If you ever find yourself on the island of Lefkada, in Greece, and you happen to be wandering around the center of town on a sun-soaked afternoon--maybe on your way back from the beach, or on your way to dip your feet into the crystal blue water, you might stumble upon a particular sandwich shop. It doesn't look like too much from the outside (or inside, really). You might, in fact, mistake it for some touristy place and make tracks instead for the local bakery, where you can find a flaky cheese or spinach pie--and I wouldn't fault you for that, either. But IF you find yourself in that town square in Lefkada, you should stop at the sandwich shop and order a panini, you really should.
I love that place. You can pick from a huge selection of fillings--feta cheese, olives, roasted vegetables, cold-cuts, cooked meats, fresh vegetables, and spreads ranging from the mundane (mayonnaise) to the exquisite (tzatziki). Then some harried, over-heated person assembles the sandwich for you, disappears for a few moments, and returns with a beautiful toasted panini covered in criss-crossed golden grill marks, melted cheese oozing from the sides.
Because I've always had the memory of those sandwiches in the back of my mind, and I'm always on a quest to recreate my beloved food-related Greek memories--especially in the summer when I ache for a chance to get back to Greece again, I have been coveting one of these for some time now:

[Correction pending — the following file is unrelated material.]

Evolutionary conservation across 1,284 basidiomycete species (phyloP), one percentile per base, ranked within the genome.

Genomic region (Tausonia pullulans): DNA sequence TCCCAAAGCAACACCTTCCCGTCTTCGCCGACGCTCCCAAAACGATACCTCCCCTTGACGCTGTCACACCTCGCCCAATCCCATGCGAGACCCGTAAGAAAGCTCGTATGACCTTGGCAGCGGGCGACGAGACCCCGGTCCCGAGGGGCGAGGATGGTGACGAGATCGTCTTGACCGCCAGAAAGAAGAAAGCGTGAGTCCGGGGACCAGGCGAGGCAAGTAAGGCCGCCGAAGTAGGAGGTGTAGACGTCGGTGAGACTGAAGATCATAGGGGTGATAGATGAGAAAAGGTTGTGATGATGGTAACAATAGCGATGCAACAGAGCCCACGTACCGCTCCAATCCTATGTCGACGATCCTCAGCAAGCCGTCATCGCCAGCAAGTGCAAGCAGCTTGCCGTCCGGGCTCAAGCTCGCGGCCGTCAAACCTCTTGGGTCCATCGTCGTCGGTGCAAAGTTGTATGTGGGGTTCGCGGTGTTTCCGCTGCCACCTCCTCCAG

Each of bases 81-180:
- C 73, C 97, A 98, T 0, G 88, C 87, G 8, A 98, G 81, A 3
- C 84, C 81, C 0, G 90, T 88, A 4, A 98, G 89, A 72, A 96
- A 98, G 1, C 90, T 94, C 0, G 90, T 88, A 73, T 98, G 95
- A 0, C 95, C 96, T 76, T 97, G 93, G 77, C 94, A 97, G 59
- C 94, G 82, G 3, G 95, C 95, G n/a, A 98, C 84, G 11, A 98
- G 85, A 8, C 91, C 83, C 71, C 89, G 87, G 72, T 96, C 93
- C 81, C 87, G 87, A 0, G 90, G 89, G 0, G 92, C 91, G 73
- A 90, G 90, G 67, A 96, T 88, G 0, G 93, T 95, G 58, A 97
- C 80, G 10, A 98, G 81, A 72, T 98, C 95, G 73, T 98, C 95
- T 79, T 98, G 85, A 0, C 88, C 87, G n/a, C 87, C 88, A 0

A panini press. And, guess what? I got one for my birthday! Since Monday I've been in sandwich heaven--mixing and matching fillings and pressing them to my heart's desire. T. has been enjoying hearty after school snacks every day this week--sometimes a cheese quesadilla, or her favorite, a peanut butter, Nutella, and banana sandwich, perfectly grilled and washed down with a mug of vanilla soy milk.
I've spent the week googling panini recipes (go here and here for some good ones) but the best thing about grilled sandwiches is that you can add almost anything to them and they always turn out just right--minus the sun-soaked town square, of course, and the promise of a dip in the Ionian sea.
This is an actual picture of the town square, but the person who took the picture must have been in the sandwich shop, enjoying a panini, so you can't see the shop here.